Emotion vs Feeling

Something I like to tell people is that I think there’s a difference between an emotion and a feeling. 

An emotion is just the biochemical response that you’re experiencing. A feeling is your interpretation of that response. It is the meaning that you attach to that response. You know, for the longest time I would tell people I’ve always had anxiety, or I’m an anxious person and I started instead labeling it as activation. I started saying, “This is me getting activated, I’m getting prepared for something.”. I converted the meaning from a negative one to a positive one. It really changes the experience, right? 

So anytime somebody is regularly experiencing a feeling that they don’t want, I like to ask them, “What’s the emotion and then what’s the feeling?. How can we change the experience or meaning around this to ultimately make you feel more positive about it?” 

If that doesn’t work, there’s five questions that I like to ask people. The first one is, “What is it that you’re not doing and you know that you should be?” So what are you putting off? What are you procrastinating on? Anxiety can oftentimes be like a check engine light in a car, it’s sending you a signal to pay attention to something. Maybe that something is the answer to the first question.

The second question is very much in the same vein as the first. It is “What is it that you’re doing that you shouldn’t be?” So what’s the activity that you’re engaging in that you shouldn’t be? For some people that’s watching too much news. For others it may be drinking too much booze. We can typically find something with that question.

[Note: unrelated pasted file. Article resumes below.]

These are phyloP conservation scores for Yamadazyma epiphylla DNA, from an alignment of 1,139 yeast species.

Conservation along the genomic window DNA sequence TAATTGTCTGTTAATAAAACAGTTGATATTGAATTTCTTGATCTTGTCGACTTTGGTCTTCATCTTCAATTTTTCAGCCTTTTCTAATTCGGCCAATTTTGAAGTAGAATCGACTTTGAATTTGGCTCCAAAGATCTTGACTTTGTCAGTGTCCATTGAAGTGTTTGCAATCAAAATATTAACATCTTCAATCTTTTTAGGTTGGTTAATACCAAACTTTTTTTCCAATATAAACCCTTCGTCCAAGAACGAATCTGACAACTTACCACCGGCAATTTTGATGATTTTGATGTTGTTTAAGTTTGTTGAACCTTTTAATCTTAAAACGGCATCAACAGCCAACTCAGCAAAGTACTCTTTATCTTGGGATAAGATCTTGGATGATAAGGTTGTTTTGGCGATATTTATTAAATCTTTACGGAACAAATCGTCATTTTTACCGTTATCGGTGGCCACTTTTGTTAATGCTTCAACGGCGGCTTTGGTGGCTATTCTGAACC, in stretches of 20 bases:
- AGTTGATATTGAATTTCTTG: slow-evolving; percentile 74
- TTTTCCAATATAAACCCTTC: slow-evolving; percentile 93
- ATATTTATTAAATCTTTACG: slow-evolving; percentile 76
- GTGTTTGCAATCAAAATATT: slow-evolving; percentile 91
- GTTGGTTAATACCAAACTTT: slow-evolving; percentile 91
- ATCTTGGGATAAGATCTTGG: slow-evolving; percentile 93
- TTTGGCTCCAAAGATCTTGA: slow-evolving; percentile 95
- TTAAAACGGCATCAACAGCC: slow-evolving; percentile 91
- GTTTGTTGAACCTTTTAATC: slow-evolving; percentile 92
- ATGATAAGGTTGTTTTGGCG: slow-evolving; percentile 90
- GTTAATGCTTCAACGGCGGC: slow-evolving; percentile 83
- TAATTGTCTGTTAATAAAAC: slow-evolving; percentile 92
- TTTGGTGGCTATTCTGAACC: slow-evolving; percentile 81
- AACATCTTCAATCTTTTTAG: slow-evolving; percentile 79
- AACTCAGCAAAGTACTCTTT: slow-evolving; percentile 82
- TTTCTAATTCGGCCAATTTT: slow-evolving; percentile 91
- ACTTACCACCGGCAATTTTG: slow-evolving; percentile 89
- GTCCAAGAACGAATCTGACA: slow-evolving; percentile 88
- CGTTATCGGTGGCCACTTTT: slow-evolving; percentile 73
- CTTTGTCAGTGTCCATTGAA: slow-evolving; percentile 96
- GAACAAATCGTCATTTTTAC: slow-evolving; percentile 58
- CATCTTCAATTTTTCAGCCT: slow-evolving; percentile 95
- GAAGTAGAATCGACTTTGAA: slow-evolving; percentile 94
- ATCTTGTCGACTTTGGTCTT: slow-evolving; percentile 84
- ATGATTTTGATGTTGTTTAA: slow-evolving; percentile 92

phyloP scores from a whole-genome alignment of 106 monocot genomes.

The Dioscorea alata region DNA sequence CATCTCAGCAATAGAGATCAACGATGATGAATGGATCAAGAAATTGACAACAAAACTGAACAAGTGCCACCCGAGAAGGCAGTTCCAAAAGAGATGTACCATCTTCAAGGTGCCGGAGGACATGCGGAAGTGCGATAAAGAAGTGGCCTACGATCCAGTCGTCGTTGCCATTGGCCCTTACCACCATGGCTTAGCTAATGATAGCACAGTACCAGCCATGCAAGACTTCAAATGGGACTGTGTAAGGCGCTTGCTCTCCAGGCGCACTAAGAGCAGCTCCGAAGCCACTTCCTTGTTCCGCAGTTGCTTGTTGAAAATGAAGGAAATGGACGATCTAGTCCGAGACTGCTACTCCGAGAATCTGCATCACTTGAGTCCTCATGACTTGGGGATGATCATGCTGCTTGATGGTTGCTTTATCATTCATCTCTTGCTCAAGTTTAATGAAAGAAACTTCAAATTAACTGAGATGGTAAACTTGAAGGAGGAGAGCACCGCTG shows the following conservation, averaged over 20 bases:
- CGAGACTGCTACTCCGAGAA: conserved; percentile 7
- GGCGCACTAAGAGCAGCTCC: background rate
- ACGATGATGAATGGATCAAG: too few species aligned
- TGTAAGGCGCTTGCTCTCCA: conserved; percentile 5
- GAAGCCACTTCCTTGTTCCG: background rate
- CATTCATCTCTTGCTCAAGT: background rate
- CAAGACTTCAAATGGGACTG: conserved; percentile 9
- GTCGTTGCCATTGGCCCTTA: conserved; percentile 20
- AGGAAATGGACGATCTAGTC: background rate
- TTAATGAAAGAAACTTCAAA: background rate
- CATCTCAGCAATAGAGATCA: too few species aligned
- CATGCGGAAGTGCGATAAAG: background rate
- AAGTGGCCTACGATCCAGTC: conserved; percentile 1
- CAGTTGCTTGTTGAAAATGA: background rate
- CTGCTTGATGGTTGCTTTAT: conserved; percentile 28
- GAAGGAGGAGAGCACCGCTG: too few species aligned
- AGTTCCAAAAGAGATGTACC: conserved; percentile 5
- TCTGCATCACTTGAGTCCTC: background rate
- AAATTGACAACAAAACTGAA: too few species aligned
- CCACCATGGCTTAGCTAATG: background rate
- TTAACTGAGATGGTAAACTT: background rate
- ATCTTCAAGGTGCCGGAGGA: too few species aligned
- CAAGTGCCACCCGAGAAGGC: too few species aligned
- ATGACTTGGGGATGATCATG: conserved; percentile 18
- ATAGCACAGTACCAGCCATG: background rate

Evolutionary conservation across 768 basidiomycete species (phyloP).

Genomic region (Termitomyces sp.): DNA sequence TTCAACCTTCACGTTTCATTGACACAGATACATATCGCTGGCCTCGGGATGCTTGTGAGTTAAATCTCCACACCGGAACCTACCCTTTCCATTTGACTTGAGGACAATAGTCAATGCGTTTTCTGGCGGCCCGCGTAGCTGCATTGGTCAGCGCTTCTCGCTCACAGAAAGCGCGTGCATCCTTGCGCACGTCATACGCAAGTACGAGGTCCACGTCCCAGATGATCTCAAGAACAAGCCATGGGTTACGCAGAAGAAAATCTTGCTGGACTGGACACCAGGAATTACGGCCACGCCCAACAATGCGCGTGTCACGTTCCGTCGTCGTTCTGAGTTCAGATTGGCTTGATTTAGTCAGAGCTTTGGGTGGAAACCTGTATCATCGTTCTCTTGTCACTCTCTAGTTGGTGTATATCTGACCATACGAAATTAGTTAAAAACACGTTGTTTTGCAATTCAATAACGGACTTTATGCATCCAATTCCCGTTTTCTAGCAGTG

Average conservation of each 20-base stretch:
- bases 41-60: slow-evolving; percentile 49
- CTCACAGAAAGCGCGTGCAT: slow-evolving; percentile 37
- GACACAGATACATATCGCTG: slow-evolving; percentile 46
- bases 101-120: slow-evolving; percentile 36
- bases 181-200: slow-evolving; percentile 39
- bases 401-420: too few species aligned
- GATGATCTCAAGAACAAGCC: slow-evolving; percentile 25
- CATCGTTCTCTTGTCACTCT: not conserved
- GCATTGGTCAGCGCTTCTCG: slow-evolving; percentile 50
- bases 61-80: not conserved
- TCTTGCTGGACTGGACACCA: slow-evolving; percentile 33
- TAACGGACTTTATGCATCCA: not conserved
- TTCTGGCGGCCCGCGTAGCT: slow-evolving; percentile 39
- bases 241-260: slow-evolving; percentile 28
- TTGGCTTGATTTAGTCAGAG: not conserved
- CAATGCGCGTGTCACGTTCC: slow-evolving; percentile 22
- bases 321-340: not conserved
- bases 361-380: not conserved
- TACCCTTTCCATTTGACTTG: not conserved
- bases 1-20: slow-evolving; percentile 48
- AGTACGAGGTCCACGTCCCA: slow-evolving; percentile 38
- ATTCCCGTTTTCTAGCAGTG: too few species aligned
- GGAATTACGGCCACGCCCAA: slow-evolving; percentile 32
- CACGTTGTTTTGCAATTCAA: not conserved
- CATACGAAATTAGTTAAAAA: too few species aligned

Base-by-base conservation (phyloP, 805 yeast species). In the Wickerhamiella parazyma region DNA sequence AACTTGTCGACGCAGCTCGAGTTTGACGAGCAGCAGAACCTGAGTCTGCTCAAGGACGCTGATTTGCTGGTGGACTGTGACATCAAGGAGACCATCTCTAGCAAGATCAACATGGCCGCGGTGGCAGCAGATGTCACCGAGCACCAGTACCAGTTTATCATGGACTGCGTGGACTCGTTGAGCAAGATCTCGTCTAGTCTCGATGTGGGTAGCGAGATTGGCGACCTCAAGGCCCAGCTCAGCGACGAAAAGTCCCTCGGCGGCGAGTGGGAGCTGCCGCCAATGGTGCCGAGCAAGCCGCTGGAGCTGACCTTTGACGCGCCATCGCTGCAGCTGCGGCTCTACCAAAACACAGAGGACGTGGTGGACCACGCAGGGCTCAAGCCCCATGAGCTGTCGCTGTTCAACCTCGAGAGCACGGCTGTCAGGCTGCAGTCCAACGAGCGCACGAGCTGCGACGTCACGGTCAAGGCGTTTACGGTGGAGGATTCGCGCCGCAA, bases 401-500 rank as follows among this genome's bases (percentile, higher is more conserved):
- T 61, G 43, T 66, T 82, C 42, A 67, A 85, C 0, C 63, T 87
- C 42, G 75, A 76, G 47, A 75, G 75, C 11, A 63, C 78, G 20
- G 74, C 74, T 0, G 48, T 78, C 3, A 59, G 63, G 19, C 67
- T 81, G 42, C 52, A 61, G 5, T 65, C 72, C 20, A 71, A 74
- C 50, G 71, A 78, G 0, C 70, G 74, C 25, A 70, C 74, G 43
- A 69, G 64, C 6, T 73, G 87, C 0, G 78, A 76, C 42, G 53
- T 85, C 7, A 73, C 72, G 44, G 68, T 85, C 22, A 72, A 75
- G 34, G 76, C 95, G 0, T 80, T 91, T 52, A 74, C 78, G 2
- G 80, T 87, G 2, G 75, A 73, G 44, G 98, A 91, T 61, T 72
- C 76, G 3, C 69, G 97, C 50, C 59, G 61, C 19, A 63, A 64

The third one is, “What are you preaching but you aren’t practicing? We get this feeling of hypocrisy when we’re constantly asking people to do things that we ourselves aren’t doing or aren’t willing to do, right? So what is it that you are preaching that you aren’t practicing? 

The fourth one is, “What is the molehill you’re making into a mountain?”. What is the minor thing that you’re making a major thing? You know, an easy way to think about this is will you even care about this circumstance 30, 60, or 90 days down the road? If you won’t care about it then, why do you have to care so much about it now? 

Oftentimes, people miss identify the level of threat that is acting upon them. They look at everything as if it’s this threat level midnight instead of having the appropriate response to what is actually in front of them. 

Now, the last one is the one that I think if most understood would make their life exceptionally better. That question is, “What is the uncontrollable that you are seeking to control?”. We don’t know the boundary of control that we ultimately have. 

I tell people this, “You have about a yoga mat worth of control in this world.” That is to say, what you can fit into a yoga mat, which is yourself, your hands, your arms…that’s about all that you can control. If you think about little kids when they play basketball, for example, maybe the ball goes out of bounds and the game stops. Sometimes there’s this one kid that doesn’t realize that the ball went out of bounds or maybe they don’t understand that when the ball goes out of bounds that the game stops. That little kid stands there and he’s still guarding the other kids. It’s really funny to watch but that’s actually how a lot of people are.  The second something leaves the boundary of your control, then that’s when you should let it go. 

Understand and have dead clarity on what you control and pay no mind to what you do not control. When you get that your life can become so much more exceptional. The follow up question I like to ask people after they do this is, “Do you notice the moment a circumstance leaves the boundary of your control?” 

If you can notice that moment, then you can notice the moment that you will no longer pay it any mind. Always remember that it’s about a yoga mat worth of control that you ultimately have in this world. 

Try those questions out. They work. Man do they work! Thanks for reading.